Architectural illustrator Federico Babina has created his own version of the Kama Sutra, where buildings rather than people demonstrate sexual positions.
Named Archisutra, Babina's latest project is a series of poster prints that each feature pairs of buildings that appear to be engaging in sexual intercourse, referencing the ancient Indian Hindu guide to love and sex.
In each image, the buildings' structures have been drawn to resemble different parts of the human anatomy. Differently sized windows look like facial features, while angled volumes take the form of arms and legs.
"It's always fun to play with the architectural forms and volumes," explained Babina. "You can interweave geometries to create a sculptural body shaking in a voluptuous architectural embrace."
Some images in the series are two-dimensional, while others have been drawn in three dimensions.
Babina has also created composite images that show a variety of configurations. One of these, named Orgytecture, shows a tower block made up of the different structures.
According to the illustrator, the series highlights the sexual symbolism inherent in many famous buildings. He refers to a quote from Swiss-French architect Bernard Tschumi, who wrote: "Architecture is the ultimate erotic act".
"Many architectural constructions lean, voluntarily or involuntarily, on metaphoric values and on sexual symbolism," said Babina. "The semantic, metaphoric and symbolic meaning of architecture is a constant through the ages regardless of the style and the historical period."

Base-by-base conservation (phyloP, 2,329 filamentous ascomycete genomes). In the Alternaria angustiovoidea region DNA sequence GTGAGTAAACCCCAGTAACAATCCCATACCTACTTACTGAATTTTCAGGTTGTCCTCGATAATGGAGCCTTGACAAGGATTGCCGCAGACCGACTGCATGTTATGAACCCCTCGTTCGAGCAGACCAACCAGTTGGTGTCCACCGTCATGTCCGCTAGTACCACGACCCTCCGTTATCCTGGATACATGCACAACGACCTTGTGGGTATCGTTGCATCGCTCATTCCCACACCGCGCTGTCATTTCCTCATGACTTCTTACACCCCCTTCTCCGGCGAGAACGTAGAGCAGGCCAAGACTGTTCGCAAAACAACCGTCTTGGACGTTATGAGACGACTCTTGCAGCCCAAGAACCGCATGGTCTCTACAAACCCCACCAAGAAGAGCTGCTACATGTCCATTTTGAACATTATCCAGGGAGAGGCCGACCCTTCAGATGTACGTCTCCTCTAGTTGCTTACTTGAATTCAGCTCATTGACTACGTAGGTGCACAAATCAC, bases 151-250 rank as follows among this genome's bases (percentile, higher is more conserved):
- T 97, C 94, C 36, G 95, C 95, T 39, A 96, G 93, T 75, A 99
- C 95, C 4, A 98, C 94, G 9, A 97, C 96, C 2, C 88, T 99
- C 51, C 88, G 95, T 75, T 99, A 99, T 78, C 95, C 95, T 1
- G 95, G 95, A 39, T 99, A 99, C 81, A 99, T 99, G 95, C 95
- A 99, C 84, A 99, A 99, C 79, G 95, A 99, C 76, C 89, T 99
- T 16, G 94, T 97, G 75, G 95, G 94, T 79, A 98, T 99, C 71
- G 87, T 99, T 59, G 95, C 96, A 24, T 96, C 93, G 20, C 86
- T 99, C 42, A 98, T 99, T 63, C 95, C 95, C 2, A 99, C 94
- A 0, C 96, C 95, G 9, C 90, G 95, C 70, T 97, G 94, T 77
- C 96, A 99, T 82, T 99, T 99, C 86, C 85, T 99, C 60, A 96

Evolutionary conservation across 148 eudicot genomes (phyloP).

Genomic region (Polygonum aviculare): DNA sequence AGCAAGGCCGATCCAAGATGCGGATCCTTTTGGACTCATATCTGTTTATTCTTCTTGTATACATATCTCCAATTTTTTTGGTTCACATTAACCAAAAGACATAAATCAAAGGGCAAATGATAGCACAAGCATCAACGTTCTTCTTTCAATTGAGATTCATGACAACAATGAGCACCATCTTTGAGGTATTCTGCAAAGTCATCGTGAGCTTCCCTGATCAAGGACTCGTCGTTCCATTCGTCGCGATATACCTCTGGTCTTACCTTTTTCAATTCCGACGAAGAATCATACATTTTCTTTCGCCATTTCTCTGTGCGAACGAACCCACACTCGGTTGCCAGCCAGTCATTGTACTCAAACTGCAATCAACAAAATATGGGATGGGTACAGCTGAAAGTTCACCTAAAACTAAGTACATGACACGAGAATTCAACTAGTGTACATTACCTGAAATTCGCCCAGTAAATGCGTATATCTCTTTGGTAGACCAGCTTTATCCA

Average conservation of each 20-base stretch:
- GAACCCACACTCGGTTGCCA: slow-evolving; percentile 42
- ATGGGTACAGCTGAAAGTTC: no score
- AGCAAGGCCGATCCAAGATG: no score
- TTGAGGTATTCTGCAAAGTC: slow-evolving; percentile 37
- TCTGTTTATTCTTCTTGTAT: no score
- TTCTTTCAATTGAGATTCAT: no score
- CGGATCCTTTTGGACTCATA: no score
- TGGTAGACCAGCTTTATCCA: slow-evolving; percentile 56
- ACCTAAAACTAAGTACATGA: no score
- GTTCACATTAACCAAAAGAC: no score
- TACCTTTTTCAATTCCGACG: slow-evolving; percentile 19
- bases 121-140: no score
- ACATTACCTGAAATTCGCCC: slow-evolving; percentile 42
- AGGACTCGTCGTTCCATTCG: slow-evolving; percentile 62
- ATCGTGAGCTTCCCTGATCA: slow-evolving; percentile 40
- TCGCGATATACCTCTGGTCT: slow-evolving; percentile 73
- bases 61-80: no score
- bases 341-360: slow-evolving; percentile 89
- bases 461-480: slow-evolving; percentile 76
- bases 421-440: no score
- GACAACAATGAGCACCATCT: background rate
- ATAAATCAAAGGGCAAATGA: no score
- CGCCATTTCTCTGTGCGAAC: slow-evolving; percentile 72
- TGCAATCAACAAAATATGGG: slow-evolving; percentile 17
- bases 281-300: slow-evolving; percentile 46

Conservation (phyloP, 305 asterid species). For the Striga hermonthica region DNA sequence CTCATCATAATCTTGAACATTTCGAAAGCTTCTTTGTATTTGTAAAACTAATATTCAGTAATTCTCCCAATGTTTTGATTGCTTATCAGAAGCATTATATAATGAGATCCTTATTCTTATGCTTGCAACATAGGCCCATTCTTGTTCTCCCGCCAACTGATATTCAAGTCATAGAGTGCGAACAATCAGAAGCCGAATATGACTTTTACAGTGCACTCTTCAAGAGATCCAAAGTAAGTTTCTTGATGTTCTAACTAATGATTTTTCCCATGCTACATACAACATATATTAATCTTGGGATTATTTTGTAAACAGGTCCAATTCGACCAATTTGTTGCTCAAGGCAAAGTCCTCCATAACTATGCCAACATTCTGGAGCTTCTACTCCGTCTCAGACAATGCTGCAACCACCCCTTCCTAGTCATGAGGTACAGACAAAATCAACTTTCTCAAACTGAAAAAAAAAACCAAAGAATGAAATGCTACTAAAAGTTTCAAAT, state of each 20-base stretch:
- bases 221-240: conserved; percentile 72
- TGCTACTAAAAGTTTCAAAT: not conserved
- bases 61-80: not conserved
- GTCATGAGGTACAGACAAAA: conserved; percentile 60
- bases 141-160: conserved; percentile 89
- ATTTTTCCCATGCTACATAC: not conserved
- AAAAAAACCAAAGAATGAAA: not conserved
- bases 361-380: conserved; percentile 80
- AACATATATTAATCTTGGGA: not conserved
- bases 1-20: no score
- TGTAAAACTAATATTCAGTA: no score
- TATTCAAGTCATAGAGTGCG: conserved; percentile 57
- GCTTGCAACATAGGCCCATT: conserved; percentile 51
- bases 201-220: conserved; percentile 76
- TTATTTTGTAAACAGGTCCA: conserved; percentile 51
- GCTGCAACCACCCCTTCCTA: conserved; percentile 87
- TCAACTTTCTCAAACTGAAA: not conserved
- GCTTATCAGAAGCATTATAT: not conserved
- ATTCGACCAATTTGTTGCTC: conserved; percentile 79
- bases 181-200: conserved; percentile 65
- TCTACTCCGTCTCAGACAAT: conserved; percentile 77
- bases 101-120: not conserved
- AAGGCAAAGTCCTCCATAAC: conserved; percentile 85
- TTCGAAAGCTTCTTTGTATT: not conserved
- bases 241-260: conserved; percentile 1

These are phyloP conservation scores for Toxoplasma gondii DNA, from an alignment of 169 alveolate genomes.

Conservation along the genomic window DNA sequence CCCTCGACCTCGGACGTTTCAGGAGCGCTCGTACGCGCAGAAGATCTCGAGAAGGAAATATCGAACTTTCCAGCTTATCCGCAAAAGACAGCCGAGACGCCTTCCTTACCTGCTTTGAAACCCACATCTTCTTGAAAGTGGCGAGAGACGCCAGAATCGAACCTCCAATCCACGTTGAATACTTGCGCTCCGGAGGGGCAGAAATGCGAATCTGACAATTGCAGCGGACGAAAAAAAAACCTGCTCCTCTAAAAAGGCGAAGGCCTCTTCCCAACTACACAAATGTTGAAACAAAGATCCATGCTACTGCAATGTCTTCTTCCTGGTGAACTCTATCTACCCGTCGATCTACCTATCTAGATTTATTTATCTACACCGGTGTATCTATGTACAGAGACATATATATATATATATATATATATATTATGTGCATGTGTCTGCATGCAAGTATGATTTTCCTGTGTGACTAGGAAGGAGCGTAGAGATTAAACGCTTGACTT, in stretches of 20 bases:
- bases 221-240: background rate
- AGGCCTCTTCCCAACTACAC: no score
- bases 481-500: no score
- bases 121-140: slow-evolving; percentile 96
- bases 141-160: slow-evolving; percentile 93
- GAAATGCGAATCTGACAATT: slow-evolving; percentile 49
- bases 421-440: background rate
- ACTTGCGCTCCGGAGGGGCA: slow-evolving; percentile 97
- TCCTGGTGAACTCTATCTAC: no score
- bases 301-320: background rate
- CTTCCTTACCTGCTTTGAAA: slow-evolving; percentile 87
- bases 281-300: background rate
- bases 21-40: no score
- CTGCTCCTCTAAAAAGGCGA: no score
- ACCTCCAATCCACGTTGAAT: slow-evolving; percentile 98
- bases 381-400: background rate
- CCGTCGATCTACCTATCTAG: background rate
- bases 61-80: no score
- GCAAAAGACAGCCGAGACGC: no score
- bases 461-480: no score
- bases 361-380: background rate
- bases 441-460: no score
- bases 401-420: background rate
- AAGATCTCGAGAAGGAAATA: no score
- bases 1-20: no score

"Simultaneously, in these illustrations I like to imagine an anthropomorphic architecture infused by surreal themes to depict the unconscious double-life of architecture," he added.
Babina has created numerous image collections based on famous architectural images and characters. Examples include a series of architectural portraits made from building components, and an alphabet of architects.
For Archisutra, Babina said he was inspired by an image that featured on the cover of Rem Koolhaas' Delirious New York.
"I love the image by Madelon Vriesendorp, Flagrant Delit, which is a representation of post-coital Empire State and Chrysler Buildings caught in bed by the Rockefeller Building," he said.
"One way to explore not only the functional component of architecture, but also its capacity of communication is by highlighting the traces of sexuality and sensuality hidden between shapes," he added.